* KPN NV said it has started activation of the 2,100 MHz 4G frequency, which will be used as a complement to the frequencies currently in use, which are 800 MHz, 1,800 MHz and 2,600 MHz. With the addition of the new frequency KPN aims to increase capacity and speed of its mobile network.

* The Dutch Senate approved the bill regarding information exchange networks called Wibon, Telecompaper reports. The government will now be able to request network operators to remove old network infrastructure in order to create space for new projects, and the new law will reportedly boost broadband network development as well.

* Proximus said it signed an agreement with music platform provider Stingray Digital Group Inc. to launch a new Belgian music channel on Proximus TV. The new channel, Stingray Hits, will be included in the basic Proximus TV package and will be provided in Dutch and French.

* Dutch magazine Vrij Nederland is launching a new digital subscription in which customers will receive a daily news article through WhatsApp Inc.


* Spotify AB's co-founders issued shares with extra-high voting power to themselves in order to keep control of the company after its public listing, Bloomberg News reports, citing anonymous sources. Spotify CEO Daniel Ek and Vice Chair Martin Lorentzon have used "dual-class" structures to give themselves shares with much higher voting rights than the class which will be tradeable.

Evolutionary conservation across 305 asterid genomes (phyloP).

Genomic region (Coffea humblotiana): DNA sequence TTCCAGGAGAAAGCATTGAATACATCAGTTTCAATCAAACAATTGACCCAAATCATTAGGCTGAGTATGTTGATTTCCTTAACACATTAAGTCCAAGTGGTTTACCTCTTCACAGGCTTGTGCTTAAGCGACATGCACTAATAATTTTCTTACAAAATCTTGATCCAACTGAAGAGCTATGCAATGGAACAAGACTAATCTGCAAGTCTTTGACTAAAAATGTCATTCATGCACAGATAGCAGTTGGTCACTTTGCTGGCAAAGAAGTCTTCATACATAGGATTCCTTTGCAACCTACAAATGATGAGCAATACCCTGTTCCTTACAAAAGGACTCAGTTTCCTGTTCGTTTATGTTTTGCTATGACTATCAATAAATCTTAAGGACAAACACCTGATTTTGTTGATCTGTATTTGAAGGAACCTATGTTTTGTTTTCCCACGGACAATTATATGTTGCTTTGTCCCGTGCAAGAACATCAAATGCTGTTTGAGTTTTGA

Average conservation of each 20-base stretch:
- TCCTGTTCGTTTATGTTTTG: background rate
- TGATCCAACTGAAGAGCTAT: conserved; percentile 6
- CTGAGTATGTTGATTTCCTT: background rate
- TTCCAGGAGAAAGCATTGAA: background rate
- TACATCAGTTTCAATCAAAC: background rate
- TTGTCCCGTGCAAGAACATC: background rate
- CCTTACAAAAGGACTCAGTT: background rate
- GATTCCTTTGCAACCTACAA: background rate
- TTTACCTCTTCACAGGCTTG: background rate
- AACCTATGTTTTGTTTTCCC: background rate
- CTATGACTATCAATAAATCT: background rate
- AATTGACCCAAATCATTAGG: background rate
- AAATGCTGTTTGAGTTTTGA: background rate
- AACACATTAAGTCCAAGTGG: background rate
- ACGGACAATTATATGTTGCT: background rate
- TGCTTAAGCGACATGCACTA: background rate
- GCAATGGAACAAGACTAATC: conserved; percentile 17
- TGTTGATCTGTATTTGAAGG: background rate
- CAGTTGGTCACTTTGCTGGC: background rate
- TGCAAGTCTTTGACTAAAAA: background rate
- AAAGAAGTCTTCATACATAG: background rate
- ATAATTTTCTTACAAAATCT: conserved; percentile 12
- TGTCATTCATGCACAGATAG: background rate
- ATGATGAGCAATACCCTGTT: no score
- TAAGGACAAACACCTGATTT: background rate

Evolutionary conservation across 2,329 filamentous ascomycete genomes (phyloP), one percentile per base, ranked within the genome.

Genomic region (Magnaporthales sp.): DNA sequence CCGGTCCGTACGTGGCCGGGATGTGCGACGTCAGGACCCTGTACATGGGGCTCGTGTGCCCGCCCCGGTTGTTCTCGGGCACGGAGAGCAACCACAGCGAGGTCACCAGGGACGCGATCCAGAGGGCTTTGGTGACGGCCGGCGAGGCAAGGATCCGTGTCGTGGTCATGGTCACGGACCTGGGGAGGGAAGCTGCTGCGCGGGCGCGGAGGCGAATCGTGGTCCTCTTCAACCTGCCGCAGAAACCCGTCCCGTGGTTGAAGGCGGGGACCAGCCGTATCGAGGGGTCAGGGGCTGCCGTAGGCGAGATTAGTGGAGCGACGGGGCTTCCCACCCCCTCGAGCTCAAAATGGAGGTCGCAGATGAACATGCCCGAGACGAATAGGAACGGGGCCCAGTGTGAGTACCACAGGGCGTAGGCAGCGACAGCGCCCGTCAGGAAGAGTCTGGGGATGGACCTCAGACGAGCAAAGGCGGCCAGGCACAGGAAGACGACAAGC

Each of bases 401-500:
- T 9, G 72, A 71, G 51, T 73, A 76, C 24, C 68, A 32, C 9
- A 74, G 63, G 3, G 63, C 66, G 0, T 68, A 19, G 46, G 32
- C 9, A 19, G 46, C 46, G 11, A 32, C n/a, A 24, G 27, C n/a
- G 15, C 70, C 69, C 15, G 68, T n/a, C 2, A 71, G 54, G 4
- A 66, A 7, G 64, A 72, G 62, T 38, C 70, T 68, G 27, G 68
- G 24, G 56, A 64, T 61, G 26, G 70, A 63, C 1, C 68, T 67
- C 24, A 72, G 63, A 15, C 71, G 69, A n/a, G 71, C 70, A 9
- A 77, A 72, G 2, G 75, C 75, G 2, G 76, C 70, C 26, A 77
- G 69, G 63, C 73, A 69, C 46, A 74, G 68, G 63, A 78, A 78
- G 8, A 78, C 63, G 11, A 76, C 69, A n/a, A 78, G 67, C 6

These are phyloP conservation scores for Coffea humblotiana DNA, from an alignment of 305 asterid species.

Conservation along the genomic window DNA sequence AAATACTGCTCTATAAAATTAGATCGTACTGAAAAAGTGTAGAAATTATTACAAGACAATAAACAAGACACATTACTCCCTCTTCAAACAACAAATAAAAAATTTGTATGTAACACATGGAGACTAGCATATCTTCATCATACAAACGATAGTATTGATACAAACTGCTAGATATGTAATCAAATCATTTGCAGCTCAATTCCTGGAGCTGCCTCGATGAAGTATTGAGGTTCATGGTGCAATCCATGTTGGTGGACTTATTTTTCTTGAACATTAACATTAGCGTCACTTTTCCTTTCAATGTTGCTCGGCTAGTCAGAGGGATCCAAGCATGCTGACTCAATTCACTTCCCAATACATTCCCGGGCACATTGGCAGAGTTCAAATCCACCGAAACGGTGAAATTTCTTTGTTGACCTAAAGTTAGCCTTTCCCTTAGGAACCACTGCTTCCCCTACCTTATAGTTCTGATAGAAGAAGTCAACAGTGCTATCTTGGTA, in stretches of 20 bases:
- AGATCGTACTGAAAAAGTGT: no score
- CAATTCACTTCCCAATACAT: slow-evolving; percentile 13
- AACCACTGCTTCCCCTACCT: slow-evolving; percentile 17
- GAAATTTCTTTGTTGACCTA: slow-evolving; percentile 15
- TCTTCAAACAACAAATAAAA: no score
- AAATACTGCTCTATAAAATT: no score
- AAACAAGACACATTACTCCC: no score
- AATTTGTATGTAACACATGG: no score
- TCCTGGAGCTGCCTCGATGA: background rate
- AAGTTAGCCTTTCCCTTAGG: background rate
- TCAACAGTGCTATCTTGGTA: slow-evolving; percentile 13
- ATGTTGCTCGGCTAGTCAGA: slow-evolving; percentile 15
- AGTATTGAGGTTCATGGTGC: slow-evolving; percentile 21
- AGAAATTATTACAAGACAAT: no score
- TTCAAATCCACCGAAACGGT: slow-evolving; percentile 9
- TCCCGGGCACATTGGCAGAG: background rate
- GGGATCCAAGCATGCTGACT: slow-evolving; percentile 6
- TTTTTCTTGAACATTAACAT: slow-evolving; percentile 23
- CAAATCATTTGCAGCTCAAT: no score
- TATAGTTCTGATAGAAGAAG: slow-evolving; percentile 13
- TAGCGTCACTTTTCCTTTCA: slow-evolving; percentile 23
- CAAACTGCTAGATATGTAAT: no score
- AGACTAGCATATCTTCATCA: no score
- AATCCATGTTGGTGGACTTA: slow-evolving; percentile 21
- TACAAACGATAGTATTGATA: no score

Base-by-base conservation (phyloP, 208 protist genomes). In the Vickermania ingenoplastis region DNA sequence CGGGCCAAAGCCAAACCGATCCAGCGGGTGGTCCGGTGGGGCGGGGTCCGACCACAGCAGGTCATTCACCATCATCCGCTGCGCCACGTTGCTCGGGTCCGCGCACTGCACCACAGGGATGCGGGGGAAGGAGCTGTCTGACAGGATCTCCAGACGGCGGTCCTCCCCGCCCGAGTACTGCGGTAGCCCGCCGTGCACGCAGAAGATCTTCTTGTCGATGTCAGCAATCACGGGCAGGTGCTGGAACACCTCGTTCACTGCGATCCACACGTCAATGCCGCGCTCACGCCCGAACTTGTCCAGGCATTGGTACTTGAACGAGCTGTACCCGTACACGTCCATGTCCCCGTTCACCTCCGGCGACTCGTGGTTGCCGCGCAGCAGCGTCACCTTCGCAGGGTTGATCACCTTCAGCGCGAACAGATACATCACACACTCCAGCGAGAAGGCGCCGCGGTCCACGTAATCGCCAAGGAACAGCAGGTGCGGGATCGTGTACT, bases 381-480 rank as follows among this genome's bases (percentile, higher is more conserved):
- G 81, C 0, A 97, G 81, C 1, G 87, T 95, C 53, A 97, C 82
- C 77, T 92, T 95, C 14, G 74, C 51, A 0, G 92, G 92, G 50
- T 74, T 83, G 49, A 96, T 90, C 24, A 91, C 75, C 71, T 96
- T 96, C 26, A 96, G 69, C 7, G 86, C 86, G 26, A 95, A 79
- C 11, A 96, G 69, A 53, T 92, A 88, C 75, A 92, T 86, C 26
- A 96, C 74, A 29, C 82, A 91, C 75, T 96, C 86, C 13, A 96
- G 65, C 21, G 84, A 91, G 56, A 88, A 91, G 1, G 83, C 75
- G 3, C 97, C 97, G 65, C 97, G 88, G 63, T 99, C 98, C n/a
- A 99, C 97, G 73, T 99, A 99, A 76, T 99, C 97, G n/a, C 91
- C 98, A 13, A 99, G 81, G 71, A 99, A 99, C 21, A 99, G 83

* Media group Bonnier AB's Bonnier Magazines & Brands said it is acquiring Swedish TV company TV4 AB's talent network Ent. Bonnier said the acquisition is part of its strategy to focus on influencers and with Ent on board, it strengthens its Nordic brand.

* Nokia Corp. might be preparing to close its health tech division, The Verge reports, quoting a leaked internal memo. Last week Nokia announced a strategic review of the business, but in the memo Chief Strategy Officer Kathrin Buvac said Nokia does not see a path for the unit to become "a meaningful part" of the company. The memo does not state definitively that the health business is being closed down.


* Videotime SpA will merge with Italy's Mediaset SpA, the production company's parent company, effective March 1, Telecompaper reports. Under the merger agreement, each Videotime share will be exchanged with 0.294 Mediaset ordinary shares.

* Spain-headquartered Bambú Producciones SL will produce documentary series "El Crimen de Alcàsser" for Netflix Inc., Rapid TV News reports. The original series will premiere worldwide in 2019.